President James W. Dean Jr. of the University of New Hampshire (UNH) hosted the annual State of the University address with numerous other administrators.
COVID-19 remained a major talking point during the Tuesday address.
Since the start of the semester, over 350,000 COVID-19 tests have been administered, either by UNH’s own lab or the university’s partnerships with ConvenientMD and Quest Diagnostics. University catering team members prepared and delivered over 13,000 meals to students in quarantine and isolation, according to Dean.
“Student leaders in our residence halls went to great lengths to protect the health and safety of our students, and our cleaning crews did a marvelous job of keeping our buildings clean and sanitary,” said Dean.
Dean acknowledged the over 400,000 Americans who have lost their lives to COVID-19.
“Some of these were family and friends of members of the UNH community and our hearts go out to each of you who lost a loved one,” said Dean.
Dean expressed his confidence in keeping students on campus for the spring semester, based on the university’s efforts to keep UNH open for the fall semester.
“Our fall experience convinced me that we can successfully face this together. I ask for your continued diligence and patience.”
As of Wednesday morning, 75 new positive cases were reported, marking UNH’s highest daily increase since testing began. 129 positive cases have been reported, with 49 isolating on campus and 62 quarantining on campus.
Despite the high number of cases reported, UNH has expanded its testing capacity to long-term care homes across the state, as well as begun to sequence COVID-19 viral genomes.
In a Q&A hosted by Professor Tom Haines, Senior Vice Provost for Research, Economic Engagement and Outreach Marian McCord clarified information on the new sequencer.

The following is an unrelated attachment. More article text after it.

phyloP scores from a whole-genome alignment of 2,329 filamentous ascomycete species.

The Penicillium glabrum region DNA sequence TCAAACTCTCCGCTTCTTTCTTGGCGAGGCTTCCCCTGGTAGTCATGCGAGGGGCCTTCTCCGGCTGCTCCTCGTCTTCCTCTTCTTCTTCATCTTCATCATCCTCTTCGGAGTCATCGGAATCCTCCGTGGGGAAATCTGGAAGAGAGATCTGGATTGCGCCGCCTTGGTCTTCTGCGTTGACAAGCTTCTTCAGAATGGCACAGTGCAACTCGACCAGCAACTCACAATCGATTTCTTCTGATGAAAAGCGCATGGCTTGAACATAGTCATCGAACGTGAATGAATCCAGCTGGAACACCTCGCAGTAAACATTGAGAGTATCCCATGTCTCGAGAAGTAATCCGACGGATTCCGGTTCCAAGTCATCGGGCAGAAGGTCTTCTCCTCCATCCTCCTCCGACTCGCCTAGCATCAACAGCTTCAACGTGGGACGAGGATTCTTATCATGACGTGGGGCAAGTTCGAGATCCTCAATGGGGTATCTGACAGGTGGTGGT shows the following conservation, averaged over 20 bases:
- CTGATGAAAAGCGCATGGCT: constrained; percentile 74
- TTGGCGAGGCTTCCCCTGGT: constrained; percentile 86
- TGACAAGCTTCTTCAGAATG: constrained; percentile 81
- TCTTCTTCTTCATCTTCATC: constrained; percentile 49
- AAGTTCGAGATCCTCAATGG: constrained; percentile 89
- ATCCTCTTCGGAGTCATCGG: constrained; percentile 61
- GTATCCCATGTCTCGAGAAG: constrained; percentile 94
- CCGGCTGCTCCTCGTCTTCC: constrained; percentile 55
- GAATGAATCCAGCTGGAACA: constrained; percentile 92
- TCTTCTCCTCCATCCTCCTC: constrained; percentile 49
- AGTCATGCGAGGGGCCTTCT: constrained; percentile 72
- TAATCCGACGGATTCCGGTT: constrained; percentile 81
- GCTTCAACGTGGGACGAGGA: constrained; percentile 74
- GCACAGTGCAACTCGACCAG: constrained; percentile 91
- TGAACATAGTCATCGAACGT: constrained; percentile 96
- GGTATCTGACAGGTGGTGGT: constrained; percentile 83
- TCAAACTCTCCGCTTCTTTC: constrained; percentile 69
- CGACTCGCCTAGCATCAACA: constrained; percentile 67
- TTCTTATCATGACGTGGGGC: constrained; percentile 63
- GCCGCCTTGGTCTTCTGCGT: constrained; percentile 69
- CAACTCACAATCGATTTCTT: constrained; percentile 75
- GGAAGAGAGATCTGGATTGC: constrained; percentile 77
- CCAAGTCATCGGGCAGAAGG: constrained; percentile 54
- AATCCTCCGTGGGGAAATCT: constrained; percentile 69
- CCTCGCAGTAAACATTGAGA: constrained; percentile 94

“[The new sequencer] will be operational and ready for use in sequencing the genomes around February 17th,” said McCord.
When asked about COVID-19 variants at UNH, McCord confirmed that variants of COVID-19 have not been detected at UNH.
“We haven’t detected any [COVID-19] variants here at UNH nor have any variants been detected here in New Hampshire as of yesterday when we met with DHHS,” McCord said.
As vaccinations begin to roll out, some have questioned as to what will happen with the COVID-19 lab after the pandemic has ended.
“We will continue to use the resources we’ve invested in the lab as part of our long term research strategy but also to hopefully create a long term surveillance and resilience capacity for the state,” said McCord.
Though no new variants have been detected, cases continue to rise, and the university has not given a concrete answer as to the threshold of positive cases required to change modes of operation.
Vice President and Provost for Academic Affairs Wayne Jones Jr. neglected to clarify the threshold in which UNH would have to reach in order to transition modes of operation.
“Our goal is to make the best informed decision with the data we have and to inform the campus community as rapidly as possible,” said Jones.
Though UNH’s reopening plan worked in the fall, it has been costly.
“An analysis done last summer estimated we would need to save approximately $40 million by fiscal year 2023 in order to achieve financial sustainability,” Dean said. “It looks as if we are roughly on track to do this.”
Part of this cost savings comes from UNH’s partnership with Huron Consulting Group, where the university spent over $600,000 to find savings in its efforts to become a top 25 research university.
“We’re already in the top 25 in several [incentive] metrics,” said Dean.
UNH plans to realize over $12 million in savings through scaling back Facilities, IT and the Library. It is unknown how many positions have been cut at this time.
Through these cost-savings initiatives, UNH also introduced an early retirement program, called the COVID Enhanced Retirement Program, or CERP.
“This initiative provided funding for early retirement for faculty and staff who met the criteria,” Dean said.
Over 58 faculty and 223 staff members have taken advantage of the program.
“The people who are leaving represent 7,700 years of service,” Dean said.
Dean also reaffirmed UNH’s commitment to freedom of speech.
“We have gone to great lengths to promote free speech. Including in some cases speech that was offensive to members of our community,” Dean said. “We can and do regulate the time, place and manner of speech to ensure that we can always fulfil our educational mission.”
As UNH begins to transition and adapt with COVID-19 and continue to adhere to CDC guidelines, the hybrid model may be scaled back in the future.
“In-person learning, in the conventional sense, I believe will no longer be the unquestioned default for what we do in terms of course offerings in the future,” said Dean.
UNH will continue to adapt and develop new plans in order to meet its educational goals.
Photo courtesy of the Union Leader